This article explores the influence of Ilkley and the surrounding area on the works of Joseph Mallord William Turner, Thomas Girtin, Elizabeth Sorrell and Richard Eurich
Joseph Mallord William Turner (1775 – 1851)
Perhaps the most well known artist to have passed through Wharfedale is Turner. Joseph Mallord William Turner is remembered as one of the most important of British Romantic landscape painters and his work is represented in many of the world’s greatest art galleries. The Tate Britain in London is home to the world’s largest collection of Turner’s work, including the sketchbooks he produced when travelling through the Wharfe valley. Bequeathed to the nation in 1856, five years after the artist’s death, these works are available to view by appointment.
Turner visited Yorkshire many times and these journeys are well documented with numerous books and articles written on the subject. His first trip in 1797 at the age of twenty – two encouraged a love for the county that was to stay with him for the rest of his life and provided him with inspiration until the end of his days. Two large drawing books now in the Tate and filled with over 160 pencil drawings and watercolour sketches illustrate his journey – it took him from London, up through Leeds and Wakefield, on to Knaresborough, Ripon and Fountains Abbey. After continuing to Northumberland and the Lake District he headed for York, passing through the Bolton Abbey area en route to his final destination, Harewood House, home of his patron Edward Viscount Lascelles. Here he had been commissioned to make some watercolour views of the house in the landscape.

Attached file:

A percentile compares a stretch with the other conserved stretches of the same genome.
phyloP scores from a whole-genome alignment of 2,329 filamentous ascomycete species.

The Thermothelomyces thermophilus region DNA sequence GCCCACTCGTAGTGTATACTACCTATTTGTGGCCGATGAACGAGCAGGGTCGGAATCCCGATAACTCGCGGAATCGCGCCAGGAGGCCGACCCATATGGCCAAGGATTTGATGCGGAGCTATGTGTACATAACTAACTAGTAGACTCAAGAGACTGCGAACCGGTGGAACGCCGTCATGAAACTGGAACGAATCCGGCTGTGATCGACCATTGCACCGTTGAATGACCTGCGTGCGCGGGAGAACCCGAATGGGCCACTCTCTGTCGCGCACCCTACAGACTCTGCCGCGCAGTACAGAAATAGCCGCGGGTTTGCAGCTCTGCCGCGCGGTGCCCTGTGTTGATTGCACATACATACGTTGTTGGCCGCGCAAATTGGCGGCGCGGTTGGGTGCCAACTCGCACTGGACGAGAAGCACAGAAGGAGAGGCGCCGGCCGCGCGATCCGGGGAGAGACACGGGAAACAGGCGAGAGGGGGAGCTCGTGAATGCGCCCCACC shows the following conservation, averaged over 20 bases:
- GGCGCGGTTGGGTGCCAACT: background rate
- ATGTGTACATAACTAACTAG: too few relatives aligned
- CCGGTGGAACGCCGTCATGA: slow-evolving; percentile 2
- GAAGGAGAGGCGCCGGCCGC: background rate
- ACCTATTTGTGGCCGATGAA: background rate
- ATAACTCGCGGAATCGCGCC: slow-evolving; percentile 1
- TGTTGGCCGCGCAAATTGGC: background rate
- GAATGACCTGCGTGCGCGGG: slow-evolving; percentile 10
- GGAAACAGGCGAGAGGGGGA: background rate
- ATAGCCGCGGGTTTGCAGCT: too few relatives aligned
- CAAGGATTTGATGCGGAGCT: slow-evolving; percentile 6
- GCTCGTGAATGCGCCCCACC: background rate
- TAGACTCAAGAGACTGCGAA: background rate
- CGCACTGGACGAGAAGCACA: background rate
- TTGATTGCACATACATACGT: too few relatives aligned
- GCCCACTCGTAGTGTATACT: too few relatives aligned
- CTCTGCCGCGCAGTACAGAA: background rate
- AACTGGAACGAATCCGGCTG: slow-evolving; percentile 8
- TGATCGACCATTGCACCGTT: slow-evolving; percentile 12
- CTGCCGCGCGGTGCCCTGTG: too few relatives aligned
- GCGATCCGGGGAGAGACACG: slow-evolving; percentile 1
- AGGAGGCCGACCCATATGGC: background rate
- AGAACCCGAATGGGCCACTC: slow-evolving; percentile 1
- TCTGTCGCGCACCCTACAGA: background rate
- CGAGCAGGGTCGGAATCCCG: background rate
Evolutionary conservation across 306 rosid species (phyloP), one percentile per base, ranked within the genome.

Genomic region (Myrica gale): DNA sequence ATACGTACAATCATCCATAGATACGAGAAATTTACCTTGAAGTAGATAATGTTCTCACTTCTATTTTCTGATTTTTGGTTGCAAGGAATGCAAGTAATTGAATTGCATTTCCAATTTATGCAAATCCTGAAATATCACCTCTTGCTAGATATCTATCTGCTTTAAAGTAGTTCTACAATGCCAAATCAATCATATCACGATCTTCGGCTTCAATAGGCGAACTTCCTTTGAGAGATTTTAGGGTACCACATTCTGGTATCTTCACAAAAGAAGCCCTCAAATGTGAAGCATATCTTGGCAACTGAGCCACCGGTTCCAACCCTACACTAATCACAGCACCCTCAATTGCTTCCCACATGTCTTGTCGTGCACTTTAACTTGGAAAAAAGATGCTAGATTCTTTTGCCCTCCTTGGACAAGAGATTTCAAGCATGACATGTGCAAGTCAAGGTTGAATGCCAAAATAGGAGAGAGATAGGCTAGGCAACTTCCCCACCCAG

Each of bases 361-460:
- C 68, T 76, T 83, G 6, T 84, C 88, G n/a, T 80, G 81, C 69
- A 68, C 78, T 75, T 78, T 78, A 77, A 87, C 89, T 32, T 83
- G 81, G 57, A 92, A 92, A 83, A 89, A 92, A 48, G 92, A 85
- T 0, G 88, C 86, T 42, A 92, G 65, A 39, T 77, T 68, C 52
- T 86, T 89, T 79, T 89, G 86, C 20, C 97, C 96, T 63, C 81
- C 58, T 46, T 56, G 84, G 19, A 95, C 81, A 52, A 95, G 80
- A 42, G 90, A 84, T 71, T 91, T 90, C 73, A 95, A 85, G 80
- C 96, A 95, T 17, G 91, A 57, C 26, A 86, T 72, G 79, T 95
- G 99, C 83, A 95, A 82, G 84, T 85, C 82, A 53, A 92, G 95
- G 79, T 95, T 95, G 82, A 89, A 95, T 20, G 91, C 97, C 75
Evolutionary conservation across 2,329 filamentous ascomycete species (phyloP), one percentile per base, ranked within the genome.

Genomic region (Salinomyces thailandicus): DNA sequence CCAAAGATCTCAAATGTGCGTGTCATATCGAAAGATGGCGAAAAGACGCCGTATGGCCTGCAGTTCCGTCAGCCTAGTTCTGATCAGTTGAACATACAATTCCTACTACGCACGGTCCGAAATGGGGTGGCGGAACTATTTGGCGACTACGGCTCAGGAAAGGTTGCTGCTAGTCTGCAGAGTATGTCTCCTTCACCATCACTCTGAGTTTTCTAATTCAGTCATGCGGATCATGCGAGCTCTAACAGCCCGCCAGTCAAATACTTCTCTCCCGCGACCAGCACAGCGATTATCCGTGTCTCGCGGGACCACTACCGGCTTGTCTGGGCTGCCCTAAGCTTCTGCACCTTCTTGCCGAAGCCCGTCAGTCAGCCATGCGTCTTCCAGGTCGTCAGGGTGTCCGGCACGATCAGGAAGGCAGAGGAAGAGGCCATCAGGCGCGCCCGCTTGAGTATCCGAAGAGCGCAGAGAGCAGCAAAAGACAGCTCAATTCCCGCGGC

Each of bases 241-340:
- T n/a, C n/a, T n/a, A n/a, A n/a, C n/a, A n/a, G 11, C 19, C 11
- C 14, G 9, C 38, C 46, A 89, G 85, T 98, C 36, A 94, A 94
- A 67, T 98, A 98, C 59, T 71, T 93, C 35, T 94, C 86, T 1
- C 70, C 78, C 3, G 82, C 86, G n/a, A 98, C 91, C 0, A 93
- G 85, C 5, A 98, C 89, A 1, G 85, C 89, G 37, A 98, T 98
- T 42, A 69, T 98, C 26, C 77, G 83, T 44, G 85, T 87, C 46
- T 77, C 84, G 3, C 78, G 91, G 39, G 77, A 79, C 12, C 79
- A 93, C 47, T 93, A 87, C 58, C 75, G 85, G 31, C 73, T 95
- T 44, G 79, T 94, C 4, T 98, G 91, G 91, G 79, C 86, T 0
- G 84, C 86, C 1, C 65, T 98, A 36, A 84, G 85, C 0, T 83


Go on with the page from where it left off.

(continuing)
Another distinguished patron who became a great friend of Turner’s, was Walter Fawkes of Farnley Hall near Otley. The artist was a regular visitor to Farnley from 1808 until 1824 – he produced many interior scenes, but also roamed the valley immersing himself in the wild beauty of the place and making many sketches and watercolours. Many of the pictures of the area date from this period, and though I can find none specifically of Ilkley, I have included links to various images he made of Addingham and Beamsley.